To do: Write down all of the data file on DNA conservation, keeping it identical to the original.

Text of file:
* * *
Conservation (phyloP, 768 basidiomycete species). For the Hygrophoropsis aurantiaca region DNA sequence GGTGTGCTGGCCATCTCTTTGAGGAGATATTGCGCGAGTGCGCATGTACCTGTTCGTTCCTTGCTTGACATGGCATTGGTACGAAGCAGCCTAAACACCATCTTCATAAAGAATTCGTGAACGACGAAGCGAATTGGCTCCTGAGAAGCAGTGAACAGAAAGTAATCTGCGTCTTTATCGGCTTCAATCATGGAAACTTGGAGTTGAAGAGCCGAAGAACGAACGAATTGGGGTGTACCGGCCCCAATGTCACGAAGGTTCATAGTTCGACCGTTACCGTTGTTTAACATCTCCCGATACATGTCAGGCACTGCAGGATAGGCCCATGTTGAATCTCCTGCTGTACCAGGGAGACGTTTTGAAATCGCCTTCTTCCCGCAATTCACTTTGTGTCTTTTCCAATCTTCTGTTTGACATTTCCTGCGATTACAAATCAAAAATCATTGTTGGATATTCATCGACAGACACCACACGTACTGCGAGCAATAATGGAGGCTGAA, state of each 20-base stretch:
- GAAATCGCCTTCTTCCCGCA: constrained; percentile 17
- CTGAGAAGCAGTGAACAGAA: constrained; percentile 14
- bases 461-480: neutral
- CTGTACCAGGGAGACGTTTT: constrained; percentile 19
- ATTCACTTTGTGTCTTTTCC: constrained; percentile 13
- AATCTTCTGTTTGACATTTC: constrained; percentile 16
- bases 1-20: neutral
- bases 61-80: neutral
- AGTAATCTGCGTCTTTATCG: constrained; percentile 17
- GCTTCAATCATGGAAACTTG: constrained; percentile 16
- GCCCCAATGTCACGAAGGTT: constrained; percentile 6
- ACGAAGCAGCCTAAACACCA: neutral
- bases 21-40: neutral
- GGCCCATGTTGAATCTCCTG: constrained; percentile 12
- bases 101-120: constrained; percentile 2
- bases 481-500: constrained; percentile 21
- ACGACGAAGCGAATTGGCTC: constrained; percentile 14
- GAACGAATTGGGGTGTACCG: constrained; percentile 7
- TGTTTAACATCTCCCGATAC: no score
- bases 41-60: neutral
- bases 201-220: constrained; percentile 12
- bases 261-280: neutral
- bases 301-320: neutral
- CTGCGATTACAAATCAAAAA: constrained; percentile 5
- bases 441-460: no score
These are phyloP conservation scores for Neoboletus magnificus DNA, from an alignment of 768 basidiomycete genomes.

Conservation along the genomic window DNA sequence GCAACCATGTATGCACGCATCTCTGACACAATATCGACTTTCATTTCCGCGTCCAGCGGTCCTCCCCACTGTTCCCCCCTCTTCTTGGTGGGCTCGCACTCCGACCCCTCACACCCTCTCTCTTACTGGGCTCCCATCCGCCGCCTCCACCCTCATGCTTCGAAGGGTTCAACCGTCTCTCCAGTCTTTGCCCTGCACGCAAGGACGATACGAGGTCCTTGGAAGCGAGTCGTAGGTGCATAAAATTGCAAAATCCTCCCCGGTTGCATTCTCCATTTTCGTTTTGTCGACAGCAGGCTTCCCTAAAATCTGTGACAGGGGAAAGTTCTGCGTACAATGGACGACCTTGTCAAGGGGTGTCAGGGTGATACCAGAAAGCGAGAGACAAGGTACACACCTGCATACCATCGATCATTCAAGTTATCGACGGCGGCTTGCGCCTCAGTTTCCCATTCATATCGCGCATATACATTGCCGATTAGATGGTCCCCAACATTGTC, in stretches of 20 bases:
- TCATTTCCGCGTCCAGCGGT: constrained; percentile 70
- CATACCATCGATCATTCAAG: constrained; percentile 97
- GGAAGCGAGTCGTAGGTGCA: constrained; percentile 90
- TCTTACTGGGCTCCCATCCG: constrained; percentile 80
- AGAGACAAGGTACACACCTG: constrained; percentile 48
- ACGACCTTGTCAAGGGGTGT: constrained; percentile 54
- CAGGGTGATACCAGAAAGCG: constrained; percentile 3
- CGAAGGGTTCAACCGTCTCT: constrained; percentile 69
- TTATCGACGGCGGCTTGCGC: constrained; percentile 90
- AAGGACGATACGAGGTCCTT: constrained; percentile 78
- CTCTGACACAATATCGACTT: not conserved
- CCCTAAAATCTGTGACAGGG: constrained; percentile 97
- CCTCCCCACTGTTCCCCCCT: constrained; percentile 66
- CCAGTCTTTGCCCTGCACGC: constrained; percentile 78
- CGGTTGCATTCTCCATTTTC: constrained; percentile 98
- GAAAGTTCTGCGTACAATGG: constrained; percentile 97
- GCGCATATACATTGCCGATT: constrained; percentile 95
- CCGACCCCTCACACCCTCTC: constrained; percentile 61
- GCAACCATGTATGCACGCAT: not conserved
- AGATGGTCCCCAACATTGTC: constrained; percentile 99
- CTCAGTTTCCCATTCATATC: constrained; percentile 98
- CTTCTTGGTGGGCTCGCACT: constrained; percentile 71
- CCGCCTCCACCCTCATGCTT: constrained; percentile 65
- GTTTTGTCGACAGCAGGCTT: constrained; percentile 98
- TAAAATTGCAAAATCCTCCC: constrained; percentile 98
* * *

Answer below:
Conservation (phyloP, 768 basidiomycete species). For the Hygrophoropsis aurantiaca region DNA sequence GGTGTGCTGGCCATCTCTTTGAGGAGATATTGCGCGAGTGCGCATGTACCTGTTCGTTCCTTGCTTGACATGGCATTGGTACGAAGCAGCCTAAACACCATCTTCATAAAGAATTCGTGAACGACGAAGCGAATTGGCTCCTGAGAAGCAGTGAACAGAAAGTAATCTGCGTCTTTATCGGCTTCAATCATGGAAACTTGGAGTTGAAGAGCCGAAGAACGAACGAATTGGGGTGTACCGGCCCCAATGTCACGAAGGTTCATAGTTCGACCGTTACCGTTGTTTAACATCTCCCGATACATGTCAGGCACTGCAGGATAGGCCCATGTTGAATCTCCTGCTGTACCAGGGAGACGTTTTGAAATCGCCTTCTTCCCGCAATTCACTTTGTGTCTTTTCCAATCTTCTGTTTGACATTTCCTGCGATTACAAATCAAAAATCATTGTTGGATATTCATCGACAGACACCACACGTACTGCGAGCAATAATGGAGGCTGAA, state of each 20-base stretch:
- GAAATCGCCTTCTTCCCGCA: constrained; percentile 17
- CTGAGAAGCAGTGAACAGAA: constrained; percentile 14
- bases 461-480: neutral
- CTGTACCAGGGAGACGTTTT: constrained; percentile 19
- ATTCACTTTGTGTCTTTTCC: constrained; percentile 13
- AATCTTCTGTTTGACATTTC: constrained; percentile 16
- bases 1-20: neutral
- bases 61-80: neutral
- AGTAATCTGCGTCTTTATCG: constrained; percentile 17
- GCTTCAATCATGGAAACTTG: constrained; percentile 16
- GCCCCAATGTCACGAAGGTT: constrained; percentile 6
- ACGAAGCAGCCTAAACACCA: neutral
- bases 21-40: neutral
- GGCCCATGTTGAATCTCCTG: constrained; percentile 12
- bases 101-120: constrained; percentile 2
- bases 481-500: constrained; percentile 21
- ACGACGAAGCGAATTGGCTC: constrained; percentile 14
- GAACGAATTGGGGTGTACCG: constrained; percentile 7
- TGTTTAACATCTCCCGATAC: no score
- bases 41-60: neutral
- bases 201-220: constrained; percentile 12
- bases 261-280: neutral
- bases 301-320: neutral
- CTGCGATTACAAATCAAAAA: constrained; percentile 5
- bases 441-460: no score
These are phyloP conservation scores for Neoboletus magnificus DNA, from an alignment of 768 basidiomycete genomes.

Conservation along the genomic window DNA sequence GCAACCATGTATGCACGCATCTCTGACACAATATCGACTTTCATTTCCGCGTCCAGCGGTCCTCCCCACTGTTCCCCCCTCTTCTTGGTGGGCTCGCACTCCGACCCCTCACACCCTCTCTCTTACTGGGCTCCCATCCGCCGCCTCCACCCTCATGCTTCGAAGGGTTCAACCGTCTCTCCAGTCTTTGCCCTGCACGCAAGGACGATACGAGGTCCTTGGAAGCGAGTCGTAGGTGCATAAAATTGCAAAATCCTCCCCGGTTGCATTCTCCATTTTCGTTTTGTCGACAGCAGGCTTCCCTAAAATCTGTGACAGGGGAAAGTTCTGCGTACAATGGACGACCTTGTCAAGGGGTGTCAGGGTGATACCAGAAAGCGAGAGACAAGGTACACACCTGCATACCATCGATCATTCAAGTTATCGACGGCGGCTTGCGCCTCAGTTTCCCATTCATATCGCGCATATACATTGCCGATTAGATGGTCCCCAACATTGTC, in stretches of 20 bases:
- TCATTTCCGCGTCCAGCGGT: constrained; percentile 70
- CATACCATCGATCATTCAAG: constrained; percentile 97
- GGAAGCGAGTCGTAGGTGCA: constrained; percentile 90
- TCTTACTGGGCTCCCATCCG: constrained; percentile 80
- AGAGACAAGGTACACACCTG: constrained; percentile 48
- ACGACCTTGTCAAGGGGTGT: constrained; percentile 54
- CAGGGTGATACCAGAAAGCG: constrained; percentile 3
- CGAAGGGTTCAACCGTCTCT: constrained; percentile 69
- TTATCGACGGCGGCTTGCGC: constrained; percentile 90
- AAGGACGATACGAGGTCCTT: constrained; percentile 78
- CTCTGACACAATATCGACTT: not conserved
- CCCTAAAATCTGTGACAGGG: constrained; percentile 97
- CCTCCCCACTGTTCCCCCCT: constrained; percentile 66
- CCAGTCTTTGCCCTGCACGC: constrained; percentile 78
- CGGTTGCATTCTCCATTTTC: constrained; percentile 98
- GAAAGTTCTGCGTACAATGG: constrained; percentile 97
- GCGCATATACATTGCCGATT: constrained; percentile 95
- CCGACCCCTCACACCCTCTC: constrained; percentile 61
- GCAACCATGTATGCACGCAT: not conserved
- AGATGGTCCCCAACATTGTC: constrained; percentile 99
- CTCAGTTTCCCATTCATATC: constrained; percentile 98
- CTTCTTGGTGGGCTCGCACT: constrained; percentile 71
- CCGCCTCCACCCTCATGCTT: constrained; percentile 65
- GTTTTGTCGACAGCAGGCTT: constrained; percentile 98
- TAAAATTGCAAAATCCTCCC: constrained; percentile 98